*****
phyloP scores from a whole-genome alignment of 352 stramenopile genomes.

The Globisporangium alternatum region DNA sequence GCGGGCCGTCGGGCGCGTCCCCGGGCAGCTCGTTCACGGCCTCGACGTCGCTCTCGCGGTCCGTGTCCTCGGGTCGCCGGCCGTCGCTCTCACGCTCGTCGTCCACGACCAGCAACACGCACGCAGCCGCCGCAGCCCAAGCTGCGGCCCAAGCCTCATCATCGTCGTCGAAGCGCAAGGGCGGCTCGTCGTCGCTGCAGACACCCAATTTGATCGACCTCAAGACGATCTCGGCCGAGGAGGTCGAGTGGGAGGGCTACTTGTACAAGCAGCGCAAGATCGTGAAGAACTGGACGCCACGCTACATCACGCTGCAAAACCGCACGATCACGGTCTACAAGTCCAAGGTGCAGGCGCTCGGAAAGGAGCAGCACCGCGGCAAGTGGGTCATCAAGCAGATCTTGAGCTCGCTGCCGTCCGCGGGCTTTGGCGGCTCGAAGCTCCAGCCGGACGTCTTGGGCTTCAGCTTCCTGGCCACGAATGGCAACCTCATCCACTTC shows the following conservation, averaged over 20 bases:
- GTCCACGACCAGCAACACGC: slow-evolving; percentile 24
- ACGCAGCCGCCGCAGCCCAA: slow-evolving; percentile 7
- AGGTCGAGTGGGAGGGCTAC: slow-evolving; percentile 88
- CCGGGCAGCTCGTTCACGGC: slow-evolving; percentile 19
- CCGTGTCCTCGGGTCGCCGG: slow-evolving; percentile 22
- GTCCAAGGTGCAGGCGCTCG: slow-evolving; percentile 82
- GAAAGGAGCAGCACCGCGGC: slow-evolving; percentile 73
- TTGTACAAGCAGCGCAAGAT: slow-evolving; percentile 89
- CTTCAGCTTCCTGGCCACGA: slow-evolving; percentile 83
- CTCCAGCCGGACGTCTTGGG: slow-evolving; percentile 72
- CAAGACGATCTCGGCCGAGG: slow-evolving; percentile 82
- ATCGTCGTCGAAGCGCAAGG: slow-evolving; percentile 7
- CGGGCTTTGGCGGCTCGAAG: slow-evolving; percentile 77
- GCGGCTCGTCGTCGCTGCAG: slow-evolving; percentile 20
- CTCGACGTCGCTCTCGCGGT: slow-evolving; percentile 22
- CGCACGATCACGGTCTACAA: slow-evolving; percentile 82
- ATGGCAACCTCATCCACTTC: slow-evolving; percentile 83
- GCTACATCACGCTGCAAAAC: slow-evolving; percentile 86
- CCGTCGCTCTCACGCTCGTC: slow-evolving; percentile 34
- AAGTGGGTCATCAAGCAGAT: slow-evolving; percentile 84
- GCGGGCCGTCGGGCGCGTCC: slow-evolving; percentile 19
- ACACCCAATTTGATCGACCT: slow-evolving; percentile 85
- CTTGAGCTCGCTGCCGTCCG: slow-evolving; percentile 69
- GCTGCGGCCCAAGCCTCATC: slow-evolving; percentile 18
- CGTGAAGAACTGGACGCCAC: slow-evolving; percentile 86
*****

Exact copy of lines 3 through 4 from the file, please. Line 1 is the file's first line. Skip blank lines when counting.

- GTCCACGACCAGCAACACGC: slow-evolving; percentile 24
- ACGCAGCCGCCGCAGCCCAA: slow-evolving; percentile 7